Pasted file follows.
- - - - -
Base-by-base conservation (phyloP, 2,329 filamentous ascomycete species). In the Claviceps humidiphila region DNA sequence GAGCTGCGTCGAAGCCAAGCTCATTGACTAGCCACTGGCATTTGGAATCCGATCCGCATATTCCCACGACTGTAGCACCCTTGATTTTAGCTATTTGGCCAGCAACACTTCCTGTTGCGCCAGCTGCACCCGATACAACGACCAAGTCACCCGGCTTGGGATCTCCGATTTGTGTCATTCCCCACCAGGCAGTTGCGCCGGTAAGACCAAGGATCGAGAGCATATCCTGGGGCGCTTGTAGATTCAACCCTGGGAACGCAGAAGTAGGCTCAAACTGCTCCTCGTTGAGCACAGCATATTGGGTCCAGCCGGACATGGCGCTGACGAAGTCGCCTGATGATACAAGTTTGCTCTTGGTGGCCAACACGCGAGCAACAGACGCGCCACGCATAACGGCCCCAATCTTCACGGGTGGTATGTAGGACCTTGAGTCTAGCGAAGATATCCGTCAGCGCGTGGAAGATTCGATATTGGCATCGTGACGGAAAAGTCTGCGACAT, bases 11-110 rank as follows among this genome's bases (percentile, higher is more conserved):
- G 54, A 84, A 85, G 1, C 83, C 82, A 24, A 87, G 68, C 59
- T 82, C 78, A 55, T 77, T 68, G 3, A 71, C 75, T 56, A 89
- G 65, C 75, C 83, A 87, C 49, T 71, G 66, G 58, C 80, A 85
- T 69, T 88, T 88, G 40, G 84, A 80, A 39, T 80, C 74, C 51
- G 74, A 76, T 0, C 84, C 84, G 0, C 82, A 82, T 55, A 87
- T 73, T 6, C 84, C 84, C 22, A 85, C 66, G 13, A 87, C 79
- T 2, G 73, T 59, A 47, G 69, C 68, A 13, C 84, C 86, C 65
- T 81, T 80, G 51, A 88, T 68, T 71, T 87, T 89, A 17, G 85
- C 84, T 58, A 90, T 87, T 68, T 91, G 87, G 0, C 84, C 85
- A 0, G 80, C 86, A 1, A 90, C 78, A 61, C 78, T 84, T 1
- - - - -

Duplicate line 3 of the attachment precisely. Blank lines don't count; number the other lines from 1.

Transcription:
- T 82, C 78, A 55, T 77, T 68, G 3, A 71, C 75, T 56, A 89